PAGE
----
There’s a big sprawling and somewhat pointless story in the Times of London this weekend that tries to cover a lot of bases in and around the subject of artists swapping work with friends, mentors and admirers. Unfortunately, it veers far from that cart path into the subject of artists who collect or what artists own, which should be the subject of another article entirely.
So we’ve tried to pull out the bits that relate back to the state premise: artists swapping with artists. The author of article, Anthony Gardner, says it took him quite some time to find 12 artists who would speak to him about their swapping for fear of angering gallerists and the tax man. After reading the story, let’s propose another reason for the artist’s reticence: they just grew tired of Gardner’s inability to get to the point.
Take, for example, Polly Morgan, a young taxidermist who is rapidly making a name for herself with her inspired tableaux of dead creatures. Her art collection includes an etching from Jake and Dinos Chapman’s much-publicised series based on Goya’s Disasters of War, which Dinos gave her for her 27th birthday; a painting of a house she used to live in, by her ex-boyfriend, the portraitist Francisco Centofani; and a cast of a human heart made from a wasps’ nest, swapped with her friend Alastair Mackie. She also has a photograph of a dead rabbit, a gift from the rock singer Patti Smith. (“People always seem to think of me when they see dead things,” she says. ) […]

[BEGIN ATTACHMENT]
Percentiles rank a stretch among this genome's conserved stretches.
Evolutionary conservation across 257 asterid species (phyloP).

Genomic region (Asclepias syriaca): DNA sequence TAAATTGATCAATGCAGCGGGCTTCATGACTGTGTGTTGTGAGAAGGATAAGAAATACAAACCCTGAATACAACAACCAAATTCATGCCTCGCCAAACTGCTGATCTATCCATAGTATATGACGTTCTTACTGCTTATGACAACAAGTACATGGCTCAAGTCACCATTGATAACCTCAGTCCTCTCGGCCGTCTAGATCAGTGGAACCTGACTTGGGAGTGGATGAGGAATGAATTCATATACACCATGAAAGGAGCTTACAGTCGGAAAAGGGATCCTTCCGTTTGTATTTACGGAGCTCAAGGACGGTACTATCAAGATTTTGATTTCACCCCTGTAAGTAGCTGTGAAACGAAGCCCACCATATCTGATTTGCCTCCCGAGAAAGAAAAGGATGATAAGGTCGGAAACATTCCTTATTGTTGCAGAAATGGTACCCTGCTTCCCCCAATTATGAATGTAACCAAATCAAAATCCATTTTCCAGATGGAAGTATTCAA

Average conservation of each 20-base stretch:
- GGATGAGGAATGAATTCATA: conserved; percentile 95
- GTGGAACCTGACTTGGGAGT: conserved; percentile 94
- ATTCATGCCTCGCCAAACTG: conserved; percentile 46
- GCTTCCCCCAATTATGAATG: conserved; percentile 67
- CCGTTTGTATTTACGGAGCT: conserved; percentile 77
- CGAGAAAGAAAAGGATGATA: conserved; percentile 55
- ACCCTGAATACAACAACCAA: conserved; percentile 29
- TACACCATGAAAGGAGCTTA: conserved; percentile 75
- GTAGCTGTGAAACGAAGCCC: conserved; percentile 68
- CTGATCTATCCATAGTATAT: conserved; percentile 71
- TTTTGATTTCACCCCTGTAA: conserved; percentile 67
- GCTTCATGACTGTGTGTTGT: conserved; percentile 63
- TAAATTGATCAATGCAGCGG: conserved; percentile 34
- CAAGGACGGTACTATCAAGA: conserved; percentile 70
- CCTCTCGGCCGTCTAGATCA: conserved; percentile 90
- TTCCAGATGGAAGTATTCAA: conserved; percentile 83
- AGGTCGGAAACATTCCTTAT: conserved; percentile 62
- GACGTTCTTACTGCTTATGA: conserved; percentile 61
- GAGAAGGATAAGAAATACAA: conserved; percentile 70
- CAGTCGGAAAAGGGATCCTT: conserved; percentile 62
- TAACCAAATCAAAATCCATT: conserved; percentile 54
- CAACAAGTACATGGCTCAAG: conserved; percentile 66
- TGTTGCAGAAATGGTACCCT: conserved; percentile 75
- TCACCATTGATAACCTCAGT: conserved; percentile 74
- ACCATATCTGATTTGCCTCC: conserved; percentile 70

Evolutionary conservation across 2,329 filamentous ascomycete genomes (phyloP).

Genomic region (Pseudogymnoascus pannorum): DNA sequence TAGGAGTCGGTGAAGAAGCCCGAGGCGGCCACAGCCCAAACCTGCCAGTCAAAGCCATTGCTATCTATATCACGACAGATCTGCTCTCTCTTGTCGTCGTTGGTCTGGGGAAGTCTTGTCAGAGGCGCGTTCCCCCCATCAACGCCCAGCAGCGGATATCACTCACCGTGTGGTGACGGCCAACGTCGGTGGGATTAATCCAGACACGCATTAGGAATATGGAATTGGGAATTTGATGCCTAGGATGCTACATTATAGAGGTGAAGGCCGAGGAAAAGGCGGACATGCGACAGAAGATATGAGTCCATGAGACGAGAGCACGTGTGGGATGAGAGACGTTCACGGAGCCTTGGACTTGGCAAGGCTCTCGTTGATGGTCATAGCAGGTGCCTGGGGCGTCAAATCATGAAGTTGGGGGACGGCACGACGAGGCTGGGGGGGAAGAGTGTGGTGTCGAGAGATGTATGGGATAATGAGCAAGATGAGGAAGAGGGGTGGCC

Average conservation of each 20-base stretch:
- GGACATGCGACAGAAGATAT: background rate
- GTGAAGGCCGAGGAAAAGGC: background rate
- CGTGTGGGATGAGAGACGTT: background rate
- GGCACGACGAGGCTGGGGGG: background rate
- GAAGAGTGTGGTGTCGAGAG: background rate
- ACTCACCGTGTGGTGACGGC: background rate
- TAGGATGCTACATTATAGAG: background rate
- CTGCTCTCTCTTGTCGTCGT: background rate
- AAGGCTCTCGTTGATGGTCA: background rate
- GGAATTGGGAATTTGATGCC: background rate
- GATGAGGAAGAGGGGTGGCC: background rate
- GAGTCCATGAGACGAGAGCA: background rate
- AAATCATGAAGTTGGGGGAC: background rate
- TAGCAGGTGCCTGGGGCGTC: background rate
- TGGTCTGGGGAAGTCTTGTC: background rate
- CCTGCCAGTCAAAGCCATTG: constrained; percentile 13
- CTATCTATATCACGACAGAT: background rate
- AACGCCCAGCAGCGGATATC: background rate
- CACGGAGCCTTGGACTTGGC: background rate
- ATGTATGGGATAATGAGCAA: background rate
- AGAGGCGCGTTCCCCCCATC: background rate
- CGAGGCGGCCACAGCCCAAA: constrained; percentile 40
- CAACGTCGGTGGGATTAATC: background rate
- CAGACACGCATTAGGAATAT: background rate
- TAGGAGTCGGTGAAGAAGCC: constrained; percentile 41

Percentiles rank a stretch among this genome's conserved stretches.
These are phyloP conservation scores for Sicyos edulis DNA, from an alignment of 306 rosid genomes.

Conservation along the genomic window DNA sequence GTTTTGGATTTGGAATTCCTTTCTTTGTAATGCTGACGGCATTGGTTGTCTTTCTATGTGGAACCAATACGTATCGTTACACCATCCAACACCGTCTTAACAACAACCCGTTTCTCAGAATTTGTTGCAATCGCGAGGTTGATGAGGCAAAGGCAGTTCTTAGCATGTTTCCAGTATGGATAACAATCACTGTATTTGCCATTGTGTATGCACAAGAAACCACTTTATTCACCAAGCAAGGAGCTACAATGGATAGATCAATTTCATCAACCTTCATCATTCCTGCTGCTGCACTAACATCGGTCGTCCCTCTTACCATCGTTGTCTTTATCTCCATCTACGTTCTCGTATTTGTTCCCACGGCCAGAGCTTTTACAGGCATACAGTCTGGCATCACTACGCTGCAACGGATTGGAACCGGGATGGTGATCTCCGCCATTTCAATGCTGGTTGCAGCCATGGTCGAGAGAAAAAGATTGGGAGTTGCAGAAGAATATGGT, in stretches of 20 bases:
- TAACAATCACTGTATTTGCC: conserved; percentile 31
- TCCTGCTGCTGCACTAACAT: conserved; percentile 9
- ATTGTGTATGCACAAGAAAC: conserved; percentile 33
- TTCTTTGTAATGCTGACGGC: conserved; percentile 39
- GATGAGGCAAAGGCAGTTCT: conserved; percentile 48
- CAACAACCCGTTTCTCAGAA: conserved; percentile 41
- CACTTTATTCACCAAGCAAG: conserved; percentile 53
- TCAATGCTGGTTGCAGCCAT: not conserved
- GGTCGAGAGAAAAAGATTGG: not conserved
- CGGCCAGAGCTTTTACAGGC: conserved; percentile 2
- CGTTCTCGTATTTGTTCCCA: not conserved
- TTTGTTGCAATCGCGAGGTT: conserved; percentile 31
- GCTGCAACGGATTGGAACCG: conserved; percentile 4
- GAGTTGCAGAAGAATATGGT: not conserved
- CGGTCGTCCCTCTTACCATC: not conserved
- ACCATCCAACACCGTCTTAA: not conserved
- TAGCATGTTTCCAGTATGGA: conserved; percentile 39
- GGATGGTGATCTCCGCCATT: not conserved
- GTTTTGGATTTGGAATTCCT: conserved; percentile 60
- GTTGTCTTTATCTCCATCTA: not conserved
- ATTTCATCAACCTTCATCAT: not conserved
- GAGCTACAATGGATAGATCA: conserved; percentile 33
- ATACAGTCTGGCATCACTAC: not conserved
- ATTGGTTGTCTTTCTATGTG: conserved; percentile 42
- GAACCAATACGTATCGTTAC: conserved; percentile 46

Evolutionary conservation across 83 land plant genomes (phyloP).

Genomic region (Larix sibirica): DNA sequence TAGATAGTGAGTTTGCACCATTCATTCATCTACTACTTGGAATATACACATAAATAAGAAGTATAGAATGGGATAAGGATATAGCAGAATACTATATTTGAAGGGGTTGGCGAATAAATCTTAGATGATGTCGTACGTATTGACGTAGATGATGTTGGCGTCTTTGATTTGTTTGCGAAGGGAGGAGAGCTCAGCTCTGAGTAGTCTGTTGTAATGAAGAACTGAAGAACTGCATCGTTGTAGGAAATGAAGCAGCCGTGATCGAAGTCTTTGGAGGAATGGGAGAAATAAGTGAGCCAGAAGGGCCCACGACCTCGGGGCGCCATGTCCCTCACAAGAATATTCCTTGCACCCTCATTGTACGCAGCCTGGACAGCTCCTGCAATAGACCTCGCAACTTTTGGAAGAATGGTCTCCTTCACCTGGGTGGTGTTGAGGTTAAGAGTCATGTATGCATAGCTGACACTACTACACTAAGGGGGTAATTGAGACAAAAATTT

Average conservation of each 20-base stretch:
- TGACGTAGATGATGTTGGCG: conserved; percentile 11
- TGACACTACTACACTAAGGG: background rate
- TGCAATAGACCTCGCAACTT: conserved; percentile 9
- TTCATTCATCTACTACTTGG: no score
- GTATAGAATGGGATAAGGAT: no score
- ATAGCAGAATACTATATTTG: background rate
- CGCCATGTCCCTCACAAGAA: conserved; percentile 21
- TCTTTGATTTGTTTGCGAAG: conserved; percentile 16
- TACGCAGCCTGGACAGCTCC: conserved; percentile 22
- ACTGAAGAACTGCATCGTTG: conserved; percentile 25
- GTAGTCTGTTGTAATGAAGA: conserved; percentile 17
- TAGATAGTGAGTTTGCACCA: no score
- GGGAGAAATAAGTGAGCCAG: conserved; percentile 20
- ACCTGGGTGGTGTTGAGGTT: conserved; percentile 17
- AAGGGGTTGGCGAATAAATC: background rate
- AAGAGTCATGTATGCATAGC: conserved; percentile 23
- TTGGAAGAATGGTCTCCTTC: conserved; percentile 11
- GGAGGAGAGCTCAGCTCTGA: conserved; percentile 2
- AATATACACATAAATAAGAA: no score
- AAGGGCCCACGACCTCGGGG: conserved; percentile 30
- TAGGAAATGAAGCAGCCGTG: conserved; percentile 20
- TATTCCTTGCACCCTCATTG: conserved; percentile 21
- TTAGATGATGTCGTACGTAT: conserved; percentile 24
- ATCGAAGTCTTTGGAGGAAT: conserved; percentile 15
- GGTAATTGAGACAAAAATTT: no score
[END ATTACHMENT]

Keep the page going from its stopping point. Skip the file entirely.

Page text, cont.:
To offer an exchange is, after all, the highest compliment one artist can pay another. But according to the portrait painter Jonathan Yeo, whose subjects range from George W Bush to Minnie Driver, the explosion of interest in contemporary art has made people think much harder about these transactions: “In the past it was very casual. Now that pieces are worth so much more, you have to be more scrupulous.”
At the heart of Yeo’s collection are two wedding presents. One — “a pot with pictures of me and my wife on it” — was from the subversive ceramicist Grayson Perry; the other, a picture of Yeo in his studio, was from the actor-photographer Dennis Hopper. Yeo also treasures works by Gavin Turk, Keith Tyson and Peter Blake: “I have several pieces by Peter, including rainbow tins, prints, and a Paul Weller album cover. Come to think of it, he promised me a Sergeant Pepper print, and I’ve never got round to collecting it.” In monetary terms, this is like not bothering to cash a cheque for £1,500. […]
If there is a drawback to the artists’ alternative economy, it is that its participants are notoriously hard to pin down. “I’ve got five swaps I’ve agreed to that are still outstanding,” says the Turner-prize-winning painter and installation artist Keith Tyson, “and some I’ve been waiting two or three years for.” Nor are artists generally keen to part with pieces they are confident would sell well in a gallery. “Most of the ones I have are mementos of friendship,” says Paul Noble, the artist renowned for his huge, intricate drawings, “but they aren’t necessarily the best work of the people concerned.”
The Alternative Economy Booming Among Artists (Times of London)